Brownstone Garden Walk, 1/3: Fort Greene

Hydrangea and Sweet Potato Vine, 116 Lafayette Avenue, Fort Greene, Brooklyn
Detail, Hydrangea and Sweet Potato Vine, 116 Lafayette Avenue

Numbered as they were in the tour guide. Listed in the order I visited them.

Stop #6: 42 South Portland Avenue
42 South Portland Avenue42 South Portland AvenueBorrowed View, 42 South Portland Avanue42 South Portland AvenueBig Blue Hosta, 42 South Portland Avenue42 South Portland AvenueFerns and Roses, 42 South Portlane AvenueFlagstones, 42 South Portland AvenueChive Flowers, 42 South Portland AvenuePlanter Bench, 42 South Portland Avenue42 South Portland AvenueRose, 42 South Portland Avenue

Stop #7: 151 DeKalb Avenue
151 Dekalb Avenue151 DeKalb Avenue151 DeKalb AvenueZonal Geranium, 151 DeKalb Avenue151 DeKalb AvenueClerodendrum, 151 DeKalb Avenue

Stop #8: 152 DeKalb Avenue
152 DeKalb Avenue152 DeKalb Avenue152 DeKalb AvenueKitty!Fern in log, 152 DeKalb AvenueCabbage Butterfly

Stop #9: 116 Lafayette Avenue
116 Lafayette AvenueStorage Bench, 116 Lafayette AvenueSpa116 Lafayette Avenue116 Lafayette AvenueClimbing Hydrangea and Evergreen Shrubs, 116 Lafayette Avenue116 Lafayette AvenueHostas and Boston Ivy, 116 Lafayette Avenue116 Lafayette AvenueMosses on Steps, 116 Lafayette AvenueColeus in Containers, 116 Lafayette AvenueLounging Areas, 116 Lafayette AvenueContainers, 116 Lafayette AvenueDetail, Heuchera (“Lime Rickey”?) in Blue Pot, 116 Lafayette AvenueColeus, 116 Lafayette AvenueLounging Areas, 116 Lafayette Avenue116 Lafayette AvenuePlanter Box, 116 Lafayette AvenueOverview from above, 116 Lafayette AvenueShady Corner, 116 Lafayette AvenueFoliage Detail, 116 Lafayette Avenue

Stop #10: 310 Carlton Avenue
310 Carlton AvenueContainers and Plants, 310 Carlton AvenueContainers and Plants, 310 Carlton Avenue310 Carlton AvenueFish and Lily Pads, 310 Carlton AvenueBench, 310 Carlton AvenueBench, 310 Carlton AvenuePond and Bench, 310 Carlton AvenueZonal Geranium Leaves, 310 Carlton Avenue310 Carlton AvenueBench, 310 Carlton AvenueLotus, 310 Carlton AvenueWater Lily, 310 Carlton AvenueContainer Plantings, 310 Carlton AvenueContainer Plantings, 310 Carlton AvenueSolanum pyracanthum, Porcupine tomato, 310 Carlton Avenue

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Blackswamp_Girl said...

So now I want a burgundy wall a la South Portland, with a simple bench (like the one from Carlton Ave) flanked with 'Lime Rickey' heucheras in blue pots! :)

Great pictures, Xris. Was this one of those garden tours where you felt like your brain was just full and you needed to sleep afterward? (That may sound crazy, but sometimes on garden tours, gallery hops, etc., I feel that way.)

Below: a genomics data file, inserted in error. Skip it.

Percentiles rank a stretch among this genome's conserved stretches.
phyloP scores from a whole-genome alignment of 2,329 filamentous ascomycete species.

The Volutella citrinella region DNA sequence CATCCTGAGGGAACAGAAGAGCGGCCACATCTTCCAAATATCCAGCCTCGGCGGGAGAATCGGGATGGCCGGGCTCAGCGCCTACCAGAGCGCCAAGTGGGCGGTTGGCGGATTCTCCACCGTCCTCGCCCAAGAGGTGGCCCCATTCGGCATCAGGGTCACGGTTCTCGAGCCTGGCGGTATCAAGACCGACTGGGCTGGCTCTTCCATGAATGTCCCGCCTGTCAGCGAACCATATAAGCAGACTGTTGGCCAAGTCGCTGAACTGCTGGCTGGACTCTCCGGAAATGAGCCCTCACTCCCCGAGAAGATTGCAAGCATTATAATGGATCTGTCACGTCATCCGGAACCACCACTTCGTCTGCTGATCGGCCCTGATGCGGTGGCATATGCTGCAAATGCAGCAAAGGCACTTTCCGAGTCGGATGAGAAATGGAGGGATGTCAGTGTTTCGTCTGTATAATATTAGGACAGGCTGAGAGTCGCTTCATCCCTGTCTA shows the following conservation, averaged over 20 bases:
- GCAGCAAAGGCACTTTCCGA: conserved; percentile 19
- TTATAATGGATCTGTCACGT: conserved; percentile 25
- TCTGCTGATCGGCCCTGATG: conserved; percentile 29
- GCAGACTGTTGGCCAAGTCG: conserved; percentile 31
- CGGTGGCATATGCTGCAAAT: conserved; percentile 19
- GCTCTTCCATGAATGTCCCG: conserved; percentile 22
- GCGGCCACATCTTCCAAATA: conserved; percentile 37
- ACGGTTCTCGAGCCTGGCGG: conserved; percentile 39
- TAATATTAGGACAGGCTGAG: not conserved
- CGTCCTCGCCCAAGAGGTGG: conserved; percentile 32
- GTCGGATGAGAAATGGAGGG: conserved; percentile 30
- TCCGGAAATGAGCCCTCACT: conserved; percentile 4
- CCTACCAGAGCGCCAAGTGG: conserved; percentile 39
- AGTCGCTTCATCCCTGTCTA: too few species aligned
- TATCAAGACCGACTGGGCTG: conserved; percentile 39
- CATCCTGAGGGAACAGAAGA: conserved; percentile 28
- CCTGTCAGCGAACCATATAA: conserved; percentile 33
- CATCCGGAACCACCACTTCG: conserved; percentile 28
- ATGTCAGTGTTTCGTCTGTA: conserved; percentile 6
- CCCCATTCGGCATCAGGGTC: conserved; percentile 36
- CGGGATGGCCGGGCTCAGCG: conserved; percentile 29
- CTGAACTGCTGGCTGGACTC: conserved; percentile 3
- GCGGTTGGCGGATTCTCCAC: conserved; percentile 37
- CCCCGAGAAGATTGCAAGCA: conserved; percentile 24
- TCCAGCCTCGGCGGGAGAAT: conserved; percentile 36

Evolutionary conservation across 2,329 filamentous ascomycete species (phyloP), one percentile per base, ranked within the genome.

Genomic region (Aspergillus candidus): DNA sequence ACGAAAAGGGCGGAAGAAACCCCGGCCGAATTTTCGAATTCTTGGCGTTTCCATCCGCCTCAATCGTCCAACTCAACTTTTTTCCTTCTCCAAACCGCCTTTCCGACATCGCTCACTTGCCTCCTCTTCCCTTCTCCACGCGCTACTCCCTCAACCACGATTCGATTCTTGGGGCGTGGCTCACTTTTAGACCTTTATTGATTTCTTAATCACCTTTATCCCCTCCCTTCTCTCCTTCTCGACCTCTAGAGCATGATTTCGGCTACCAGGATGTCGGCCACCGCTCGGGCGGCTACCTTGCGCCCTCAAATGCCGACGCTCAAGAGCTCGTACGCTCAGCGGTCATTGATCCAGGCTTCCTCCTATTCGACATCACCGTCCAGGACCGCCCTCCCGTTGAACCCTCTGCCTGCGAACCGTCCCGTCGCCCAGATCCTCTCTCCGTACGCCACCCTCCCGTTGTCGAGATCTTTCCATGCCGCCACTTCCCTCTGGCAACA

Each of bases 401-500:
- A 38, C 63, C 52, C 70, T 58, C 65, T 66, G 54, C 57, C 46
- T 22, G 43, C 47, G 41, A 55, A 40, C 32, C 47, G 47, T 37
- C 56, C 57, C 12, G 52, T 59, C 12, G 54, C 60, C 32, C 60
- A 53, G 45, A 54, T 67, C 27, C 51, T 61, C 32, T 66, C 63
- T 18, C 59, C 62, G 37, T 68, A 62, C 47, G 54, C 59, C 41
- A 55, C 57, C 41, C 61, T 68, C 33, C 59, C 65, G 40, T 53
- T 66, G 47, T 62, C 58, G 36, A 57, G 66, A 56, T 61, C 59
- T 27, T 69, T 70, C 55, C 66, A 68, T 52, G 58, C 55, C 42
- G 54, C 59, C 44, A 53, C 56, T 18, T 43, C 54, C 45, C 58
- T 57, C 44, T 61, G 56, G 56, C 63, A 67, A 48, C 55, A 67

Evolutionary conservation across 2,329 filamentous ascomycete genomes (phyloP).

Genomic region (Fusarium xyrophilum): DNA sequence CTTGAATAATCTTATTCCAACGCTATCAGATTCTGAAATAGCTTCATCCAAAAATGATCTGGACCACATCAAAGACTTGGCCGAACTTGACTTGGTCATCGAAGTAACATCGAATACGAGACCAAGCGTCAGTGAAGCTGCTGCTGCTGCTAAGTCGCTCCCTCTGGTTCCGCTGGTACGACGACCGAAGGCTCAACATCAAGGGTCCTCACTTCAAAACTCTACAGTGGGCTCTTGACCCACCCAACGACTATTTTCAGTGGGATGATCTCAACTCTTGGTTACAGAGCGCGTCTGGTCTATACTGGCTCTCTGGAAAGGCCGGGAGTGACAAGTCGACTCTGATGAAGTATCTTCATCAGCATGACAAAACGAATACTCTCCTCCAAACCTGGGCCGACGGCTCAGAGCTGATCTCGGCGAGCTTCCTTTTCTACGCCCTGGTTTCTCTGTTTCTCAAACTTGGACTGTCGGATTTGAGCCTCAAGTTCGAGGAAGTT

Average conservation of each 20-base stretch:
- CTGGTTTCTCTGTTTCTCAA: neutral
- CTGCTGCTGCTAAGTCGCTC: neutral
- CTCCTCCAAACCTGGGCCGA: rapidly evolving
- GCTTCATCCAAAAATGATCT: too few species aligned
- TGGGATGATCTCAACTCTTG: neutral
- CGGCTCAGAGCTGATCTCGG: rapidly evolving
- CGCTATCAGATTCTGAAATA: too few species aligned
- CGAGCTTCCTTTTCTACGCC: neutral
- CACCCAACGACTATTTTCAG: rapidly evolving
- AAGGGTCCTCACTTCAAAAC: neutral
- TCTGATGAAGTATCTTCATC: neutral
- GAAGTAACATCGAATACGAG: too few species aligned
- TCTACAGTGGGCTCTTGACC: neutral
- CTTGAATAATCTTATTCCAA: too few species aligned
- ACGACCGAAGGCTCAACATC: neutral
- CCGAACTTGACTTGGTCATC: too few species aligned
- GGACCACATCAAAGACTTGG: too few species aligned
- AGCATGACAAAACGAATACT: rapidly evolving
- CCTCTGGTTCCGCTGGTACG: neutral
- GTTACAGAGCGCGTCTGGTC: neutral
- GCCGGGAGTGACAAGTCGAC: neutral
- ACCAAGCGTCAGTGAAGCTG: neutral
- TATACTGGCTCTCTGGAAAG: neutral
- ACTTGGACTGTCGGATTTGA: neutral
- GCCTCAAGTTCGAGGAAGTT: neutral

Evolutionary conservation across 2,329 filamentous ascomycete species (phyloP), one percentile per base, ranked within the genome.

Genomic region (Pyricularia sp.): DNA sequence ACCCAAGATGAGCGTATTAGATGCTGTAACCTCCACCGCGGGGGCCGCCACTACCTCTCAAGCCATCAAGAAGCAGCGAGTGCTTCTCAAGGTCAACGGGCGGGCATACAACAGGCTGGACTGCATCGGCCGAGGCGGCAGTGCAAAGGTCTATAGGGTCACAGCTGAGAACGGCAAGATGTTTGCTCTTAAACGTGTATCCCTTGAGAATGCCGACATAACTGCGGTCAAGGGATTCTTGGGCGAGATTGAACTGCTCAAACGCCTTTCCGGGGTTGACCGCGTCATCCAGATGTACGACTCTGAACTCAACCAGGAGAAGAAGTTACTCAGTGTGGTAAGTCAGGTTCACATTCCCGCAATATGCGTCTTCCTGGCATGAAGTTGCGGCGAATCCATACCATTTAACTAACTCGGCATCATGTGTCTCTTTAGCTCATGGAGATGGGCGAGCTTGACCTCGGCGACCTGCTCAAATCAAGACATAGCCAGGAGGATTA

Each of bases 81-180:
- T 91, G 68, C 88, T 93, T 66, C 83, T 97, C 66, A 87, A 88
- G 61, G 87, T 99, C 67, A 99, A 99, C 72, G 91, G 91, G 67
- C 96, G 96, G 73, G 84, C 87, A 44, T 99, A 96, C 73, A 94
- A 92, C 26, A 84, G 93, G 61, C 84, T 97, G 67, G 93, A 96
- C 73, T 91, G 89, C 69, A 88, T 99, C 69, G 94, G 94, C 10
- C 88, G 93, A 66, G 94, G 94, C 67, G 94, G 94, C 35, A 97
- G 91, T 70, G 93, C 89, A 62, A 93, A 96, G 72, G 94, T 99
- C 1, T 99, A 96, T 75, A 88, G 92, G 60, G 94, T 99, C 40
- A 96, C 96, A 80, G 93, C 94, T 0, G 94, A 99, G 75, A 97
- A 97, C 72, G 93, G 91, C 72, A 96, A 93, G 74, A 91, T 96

~~ Melissa said...

your pics are really lovely. I love the (don't really know the words for it--) flat, matte quality to the colours--so beautiful.

what camera do you use?

Xris said...

BSG: I had to go back and see where the burgundy wall was! I hadn't noticed it; I was taking a picture of the planter bench, which I liked.

I hope you've had a chance to check out the photos for Clinton Hill, now that I've uploaded them. I have three or four more gardens to upload for Prospect Heights, and then I'm done.

And yes, I did come home and take a nap when I got home! Only three days later, if I hadn't taken all those photos, I'd have a hard time remembering everything I saw. I took away lots of great ideas.

Melissa: To answer the question first, I have a Nikon D70S. When you view the Flickr page for each photo, on the lower right look for the heading "Additional Information." You should see a line that reads "Taken with a Nikon D70S." Below that, there's a link for "More properties" which shows you all the technical details: camera, lens, shutter speed, and so on for that shot.

I think the light had more to do with how these came out. We had a perfect overcast sky all day; makes for the best garden photography. When it's sunny, there's too much contrast.

I also find I usually like the images better when I lighten the shadows, then adjust the contrast further. For example, look at the first three photos from 310 Carlton, and look at the shadows thrown by the pots. You can see how I lightened them up a little bit for the second and third shots.